A26 - Mechanisms of Chromatin Replication
2 PhD positions available. Download job description (pdf, 3 MB)
The entire chromosome must be replicated and reassembled into daughter chromatids. Thus, the accurate duplication of eukaryotic chromosomes in the S phase of the cell cycle, consisting of genomic DNA and associated proteins, is one of the most fundamental processes of dividing cells. Errors in this process as well as changes in replication fork rates can be catastrophic and might result in “out-of-control” cells with the potential to cause diseases like cancer. It is largely unknown, how the eukaryotic replication machinery deals with chromatin during replication, how chromatin structure changes, how nucleosomes are disassembled in front, and reassembled in the back of the replicative helicase or to what extent chromatin factors and histone marks affect the progression of the replication fork through chromatin.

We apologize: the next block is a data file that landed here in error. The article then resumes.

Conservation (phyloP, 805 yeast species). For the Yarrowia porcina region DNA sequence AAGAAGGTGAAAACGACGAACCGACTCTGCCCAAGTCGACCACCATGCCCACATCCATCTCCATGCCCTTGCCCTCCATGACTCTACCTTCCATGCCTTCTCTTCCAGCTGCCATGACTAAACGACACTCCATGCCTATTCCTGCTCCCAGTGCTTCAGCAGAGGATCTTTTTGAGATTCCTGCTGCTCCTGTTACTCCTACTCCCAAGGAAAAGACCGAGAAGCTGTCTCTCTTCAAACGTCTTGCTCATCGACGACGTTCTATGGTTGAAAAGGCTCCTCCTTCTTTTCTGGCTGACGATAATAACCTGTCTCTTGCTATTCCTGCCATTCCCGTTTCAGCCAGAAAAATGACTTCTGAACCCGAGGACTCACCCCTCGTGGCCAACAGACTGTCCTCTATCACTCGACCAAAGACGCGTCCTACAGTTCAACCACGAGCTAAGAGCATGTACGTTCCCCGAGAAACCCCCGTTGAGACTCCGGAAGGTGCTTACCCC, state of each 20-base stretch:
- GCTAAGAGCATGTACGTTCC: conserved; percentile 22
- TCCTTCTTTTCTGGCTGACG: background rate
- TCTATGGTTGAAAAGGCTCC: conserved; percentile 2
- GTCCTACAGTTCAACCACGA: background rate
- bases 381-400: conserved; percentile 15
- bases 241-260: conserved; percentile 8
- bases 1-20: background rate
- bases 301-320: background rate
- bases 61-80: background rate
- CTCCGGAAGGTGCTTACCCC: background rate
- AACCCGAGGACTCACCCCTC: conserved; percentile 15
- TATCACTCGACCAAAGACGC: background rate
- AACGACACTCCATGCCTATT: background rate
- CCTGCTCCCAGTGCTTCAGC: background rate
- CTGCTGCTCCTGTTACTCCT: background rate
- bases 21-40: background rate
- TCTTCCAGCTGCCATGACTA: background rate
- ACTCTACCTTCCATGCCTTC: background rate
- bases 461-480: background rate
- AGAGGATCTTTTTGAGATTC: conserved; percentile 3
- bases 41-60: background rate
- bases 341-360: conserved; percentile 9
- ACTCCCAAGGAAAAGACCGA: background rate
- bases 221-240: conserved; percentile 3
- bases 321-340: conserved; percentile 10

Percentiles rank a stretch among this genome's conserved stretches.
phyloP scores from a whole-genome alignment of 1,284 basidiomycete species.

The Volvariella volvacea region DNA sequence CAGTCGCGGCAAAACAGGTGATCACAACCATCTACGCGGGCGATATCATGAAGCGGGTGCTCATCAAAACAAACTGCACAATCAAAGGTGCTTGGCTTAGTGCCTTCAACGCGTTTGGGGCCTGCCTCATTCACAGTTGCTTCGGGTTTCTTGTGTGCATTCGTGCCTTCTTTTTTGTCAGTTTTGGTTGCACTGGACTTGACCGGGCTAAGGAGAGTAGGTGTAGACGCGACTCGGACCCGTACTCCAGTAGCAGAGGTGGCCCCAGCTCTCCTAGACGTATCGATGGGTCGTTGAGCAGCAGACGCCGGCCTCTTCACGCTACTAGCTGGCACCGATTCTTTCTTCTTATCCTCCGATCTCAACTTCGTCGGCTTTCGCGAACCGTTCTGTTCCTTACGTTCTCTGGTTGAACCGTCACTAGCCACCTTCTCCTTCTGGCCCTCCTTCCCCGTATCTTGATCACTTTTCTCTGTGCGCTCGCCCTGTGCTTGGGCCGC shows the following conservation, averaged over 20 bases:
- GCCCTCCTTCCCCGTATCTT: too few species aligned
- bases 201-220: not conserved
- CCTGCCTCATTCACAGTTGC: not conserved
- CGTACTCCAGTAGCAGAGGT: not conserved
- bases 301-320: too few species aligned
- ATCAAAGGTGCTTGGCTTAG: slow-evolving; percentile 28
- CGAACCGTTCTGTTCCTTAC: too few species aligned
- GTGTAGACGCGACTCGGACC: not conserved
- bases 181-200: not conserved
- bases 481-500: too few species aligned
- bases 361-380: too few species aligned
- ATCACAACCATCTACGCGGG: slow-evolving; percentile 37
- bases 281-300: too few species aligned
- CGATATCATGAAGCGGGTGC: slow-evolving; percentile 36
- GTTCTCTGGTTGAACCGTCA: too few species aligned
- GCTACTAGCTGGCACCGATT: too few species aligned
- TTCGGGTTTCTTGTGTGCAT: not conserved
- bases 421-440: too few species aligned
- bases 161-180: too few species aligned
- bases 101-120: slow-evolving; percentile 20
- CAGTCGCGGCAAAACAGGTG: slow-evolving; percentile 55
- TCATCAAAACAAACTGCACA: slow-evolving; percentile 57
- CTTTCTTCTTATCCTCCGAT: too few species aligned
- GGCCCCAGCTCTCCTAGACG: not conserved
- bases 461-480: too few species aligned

Using purified proteins, I recently established a novel biochemical chromatin replication system with the potential to answer these fundamental questions directly (Kurat et al., 2017). My lab will use this in vitro system in combination with in vivo cell biological approaches, genomic and proteomic screens as well as structural analyses to determine how chromatin replication rates are achieved on a global level and how this is regulated under normal conditions and under replication stress.
Figure modified from Kurat et al., Mol Cell. 2017 Jan 5;65(1):117-130. Left panel shows a chromatin replication reaction in vitro using ~ 30 purified protein complexes. How accurate replication rates are achieved on a global scale and how chromatin factors interact with components of the replication machinery (right panel), remains poorly understood.